The effects of one of the wettest July’s on record and political uncertainty around what’s shaping up to be an interesting election certainly had an impact on Auckland’s real estate market in July. Real Institute of New Zealand (REINZ) data shows that the number of properties sold in Auckland fell by 30.6 percent when compared to the same time last year.
These numbers can’t all be attributed to the winter and the election. The REINZ says that despite a healthy number of buyers wanting to purchase property, access to finance is becoming more difficult as banks tighten their lending criteria. Add to that the effect of LVR restrictions, which are acting as “an intimidating barrier” to buying a home, especially in the first home market.
Auckland’s median house price dropped slightly year-on-year in July, from $840,000 to $830,000. However, the consistent housing shortage in the city, together with the continually increasing population, means that Auckland is likely to be protected from more significant price decreases in the short term.
The REINZ is however concerned about the LVR restrictions. While the restrictions initially did the job of slowing the market, they are now acting as a ‘handbrake’, so the REINZ is calling for LVRs to be reviewed for the first home buyer market.
Vendors needn’t be alarmed by these figures, especially given the time of year we’re in, but many sellers still have price expectations in line with an escalating market. Buyers are feeling the opposite, so vendors need to be realistic about price.
Each time a nationwide election comes around, commentators talk about the effect the impending vote has on the housing market. The months leading up to our September election cycle are of course always in winter, a traditionally damper season in the property cycle, and as we’ve already explained, this year LVR restrictions and a greater reluctance to lend by banks are all playing a role in this slightly softer market. So, how strong a role does an election play in the mix?
Valocity analysed sales data from the 2014 election that showed that Auckland sales volumes declined between the election announcement date in March 2014 and the election itself in September. Sales volumes then recovered immediately after the election. In fact, there was a surge in activity, which continued into the next quarter, suggesting that a stable Government has a direct bearing on market confidence.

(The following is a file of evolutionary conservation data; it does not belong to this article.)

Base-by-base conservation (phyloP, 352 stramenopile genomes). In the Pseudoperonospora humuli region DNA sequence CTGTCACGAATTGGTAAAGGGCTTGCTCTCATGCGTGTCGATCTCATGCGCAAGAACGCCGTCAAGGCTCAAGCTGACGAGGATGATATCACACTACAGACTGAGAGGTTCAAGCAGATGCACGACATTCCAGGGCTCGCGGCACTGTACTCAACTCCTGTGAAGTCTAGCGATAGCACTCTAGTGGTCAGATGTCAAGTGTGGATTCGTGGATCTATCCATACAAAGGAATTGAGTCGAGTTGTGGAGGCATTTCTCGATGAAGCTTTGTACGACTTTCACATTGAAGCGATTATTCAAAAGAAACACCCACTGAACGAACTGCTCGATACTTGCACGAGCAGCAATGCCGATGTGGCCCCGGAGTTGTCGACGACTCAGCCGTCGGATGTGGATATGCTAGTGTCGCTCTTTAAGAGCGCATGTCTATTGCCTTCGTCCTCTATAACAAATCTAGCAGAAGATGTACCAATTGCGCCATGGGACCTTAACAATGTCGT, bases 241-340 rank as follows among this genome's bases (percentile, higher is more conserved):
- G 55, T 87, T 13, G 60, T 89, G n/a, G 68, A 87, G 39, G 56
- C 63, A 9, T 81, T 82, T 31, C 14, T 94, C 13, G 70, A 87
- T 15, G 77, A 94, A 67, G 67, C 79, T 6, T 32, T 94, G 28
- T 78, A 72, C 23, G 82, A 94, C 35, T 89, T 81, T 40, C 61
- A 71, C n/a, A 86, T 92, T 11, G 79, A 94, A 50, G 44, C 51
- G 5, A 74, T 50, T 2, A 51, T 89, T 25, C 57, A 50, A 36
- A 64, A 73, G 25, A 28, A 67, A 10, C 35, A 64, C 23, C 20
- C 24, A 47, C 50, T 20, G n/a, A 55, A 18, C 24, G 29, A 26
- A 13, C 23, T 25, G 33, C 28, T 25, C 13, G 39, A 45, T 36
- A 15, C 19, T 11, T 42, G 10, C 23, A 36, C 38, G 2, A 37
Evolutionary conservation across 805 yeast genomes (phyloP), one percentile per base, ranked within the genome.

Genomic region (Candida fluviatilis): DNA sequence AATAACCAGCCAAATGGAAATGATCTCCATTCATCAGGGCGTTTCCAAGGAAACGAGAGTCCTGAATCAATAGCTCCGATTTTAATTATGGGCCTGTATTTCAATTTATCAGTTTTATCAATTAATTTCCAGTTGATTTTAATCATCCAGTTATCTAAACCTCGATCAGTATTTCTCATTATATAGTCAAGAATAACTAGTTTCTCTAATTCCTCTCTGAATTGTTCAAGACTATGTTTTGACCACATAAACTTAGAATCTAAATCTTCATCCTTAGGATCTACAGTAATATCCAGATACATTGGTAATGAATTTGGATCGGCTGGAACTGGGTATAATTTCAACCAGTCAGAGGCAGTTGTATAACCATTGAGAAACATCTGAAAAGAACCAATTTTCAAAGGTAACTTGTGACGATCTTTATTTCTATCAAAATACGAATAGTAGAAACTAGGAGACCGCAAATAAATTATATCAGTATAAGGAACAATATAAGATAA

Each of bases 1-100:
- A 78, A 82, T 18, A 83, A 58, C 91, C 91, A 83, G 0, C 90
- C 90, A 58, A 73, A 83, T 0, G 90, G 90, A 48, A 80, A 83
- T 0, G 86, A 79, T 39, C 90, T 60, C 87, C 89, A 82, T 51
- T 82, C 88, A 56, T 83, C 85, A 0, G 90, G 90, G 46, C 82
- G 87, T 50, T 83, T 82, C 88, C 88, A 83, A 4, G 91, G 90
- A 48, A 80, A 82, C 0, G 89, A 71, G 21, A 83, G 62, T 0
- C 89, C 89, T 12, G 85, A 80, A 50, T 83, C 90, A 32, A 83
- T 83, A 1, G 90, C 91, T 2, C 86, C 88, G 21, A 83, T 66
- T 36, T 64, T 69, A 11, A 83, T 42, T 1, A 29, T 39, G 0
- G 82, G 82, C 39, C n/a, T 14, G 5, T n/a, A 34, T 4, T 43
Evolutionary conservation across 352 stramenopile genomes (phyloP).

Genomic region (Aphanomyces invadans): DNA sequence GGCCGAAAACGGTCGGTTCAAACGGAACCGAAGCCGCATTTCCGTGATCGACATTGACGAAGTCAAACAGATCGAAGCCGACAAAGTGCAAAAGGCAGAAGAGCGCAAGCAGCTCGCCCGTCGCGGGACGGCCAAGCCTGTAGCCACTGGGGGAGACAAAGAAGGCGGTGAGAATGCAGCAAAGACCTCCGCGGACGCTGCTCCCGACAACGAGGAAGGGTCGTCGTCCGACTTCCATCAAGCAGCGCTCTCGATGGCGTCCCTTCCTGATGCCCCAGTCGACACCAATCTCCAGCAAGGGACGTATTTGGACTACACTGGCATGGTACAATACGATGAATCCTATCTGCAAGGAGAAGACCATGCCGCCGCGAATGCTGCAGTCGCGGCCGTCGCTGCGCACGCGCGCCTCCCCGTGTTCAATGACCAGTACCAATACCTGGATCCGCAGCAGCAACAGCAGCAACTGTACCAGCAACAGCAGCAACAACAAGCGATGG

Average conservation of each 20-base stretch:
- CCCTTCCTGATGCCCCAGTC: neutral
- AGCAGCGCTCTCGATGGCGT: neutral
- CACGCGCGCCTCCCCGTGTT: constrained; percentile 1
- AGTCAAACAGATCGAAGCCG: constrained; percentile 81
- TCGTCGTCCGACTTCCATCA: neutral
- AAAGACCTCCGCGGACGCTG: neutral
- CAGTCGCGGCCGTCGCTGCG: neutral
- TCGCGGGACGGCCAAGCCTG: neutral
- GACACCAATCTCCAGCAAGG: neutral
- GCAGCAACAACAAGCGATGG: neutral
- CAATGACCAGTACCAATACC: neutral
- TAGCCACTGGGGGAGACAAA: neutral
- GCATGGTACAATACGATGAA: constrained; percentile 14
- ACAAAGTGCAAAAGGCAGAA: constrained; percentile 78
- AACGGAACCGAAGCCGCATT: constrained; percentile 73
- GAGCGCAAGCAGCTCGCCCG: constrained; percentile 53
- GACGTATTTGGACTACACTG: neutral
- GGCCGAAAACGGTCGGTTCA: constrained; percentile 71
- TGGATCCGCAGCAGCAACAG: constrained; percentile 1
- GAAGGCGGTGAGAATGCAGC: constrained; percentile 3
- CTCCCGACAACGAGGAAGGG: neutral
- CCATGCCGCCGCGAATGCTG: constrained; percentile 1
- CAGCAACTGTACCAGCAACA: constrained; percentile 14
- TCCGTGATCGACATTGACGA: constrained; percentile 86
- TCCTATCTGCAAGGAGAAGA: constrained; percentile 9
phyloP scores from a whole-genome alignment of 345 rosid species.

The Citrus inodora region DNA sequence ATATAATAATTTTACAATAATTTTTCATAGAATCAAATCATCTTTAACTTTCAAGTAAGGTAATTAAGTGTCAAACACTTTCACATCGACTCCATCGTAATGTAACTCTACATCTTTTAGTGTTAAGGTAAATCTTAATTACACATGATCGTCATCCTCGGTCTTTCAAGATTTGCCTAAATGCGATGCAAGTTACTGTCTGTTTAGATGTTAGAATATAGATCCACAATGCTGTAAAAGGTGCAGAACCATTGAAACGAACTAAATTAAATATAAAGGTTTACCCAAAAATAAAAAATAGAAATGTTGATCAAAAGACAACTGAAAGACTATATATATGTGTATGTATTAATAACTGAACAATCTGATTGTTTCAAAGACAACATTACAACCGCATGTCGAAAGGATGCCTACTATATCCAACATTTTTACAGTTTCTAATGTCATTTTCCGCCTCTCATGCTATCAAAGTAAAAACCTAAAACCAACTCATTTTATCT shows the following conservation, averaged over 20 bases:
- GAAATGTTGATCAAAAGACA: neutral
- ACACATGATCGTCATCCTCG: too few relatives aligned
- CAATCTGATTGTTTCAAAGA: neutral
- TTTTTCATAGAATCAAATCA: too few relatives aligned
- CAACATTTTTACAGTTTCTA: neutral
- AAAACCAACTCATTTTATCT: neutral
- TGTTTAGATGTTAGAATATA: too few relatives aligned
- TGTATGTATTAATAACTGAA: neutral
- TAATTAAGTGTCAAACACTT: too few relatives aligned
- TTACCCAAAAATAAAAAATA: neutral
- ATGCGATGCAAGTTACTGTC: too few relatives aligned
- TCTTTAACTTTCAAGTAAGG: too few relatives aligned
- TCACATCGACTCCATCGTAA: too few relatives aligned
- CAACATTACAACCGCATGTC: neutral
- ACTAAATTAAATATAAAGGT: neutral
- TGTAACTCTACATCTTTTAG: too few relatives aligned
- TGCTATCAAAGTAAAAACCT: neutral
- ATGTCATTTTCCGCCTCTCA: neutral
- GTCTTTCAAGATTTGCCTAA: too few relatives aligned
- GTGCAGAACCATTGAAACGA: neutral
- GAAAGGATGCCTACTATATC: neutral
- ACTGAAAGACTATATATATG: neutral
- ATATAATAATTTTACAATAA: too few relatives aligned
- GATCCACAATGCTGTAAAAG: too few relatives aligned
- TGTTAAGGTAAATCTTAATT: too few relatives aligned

What’s interesting about this election is the uncertainty. In the last election, the National Party were never really in threat from any of the other parties, but with changes in leadership of not only the National Party, but Labour and the Greens, and more general disgruntlement from New Zealanders, there’s an increased chance of a new Government. Those who were active in the housing market in the last election will have remembered the almost immediate jump once the Government was re-elected and people believed things were back to normal. And that meant policies around the housing market and immigration remained fairly consistent.
Those two issues are bones of contention across the country, and especially in Auckland, as New Zealand’s largest housing market. If a new Government wants to look at these issues, the return to normal market activity could be delayed after this election.
As we lead up to the election, people are querying just how much an election has an effect on the housing market before it takes place, but this year, the real answer will come after the result is decided. A change of Government is likely to create different market conditions, but what that will look like is still unknown until the end of September.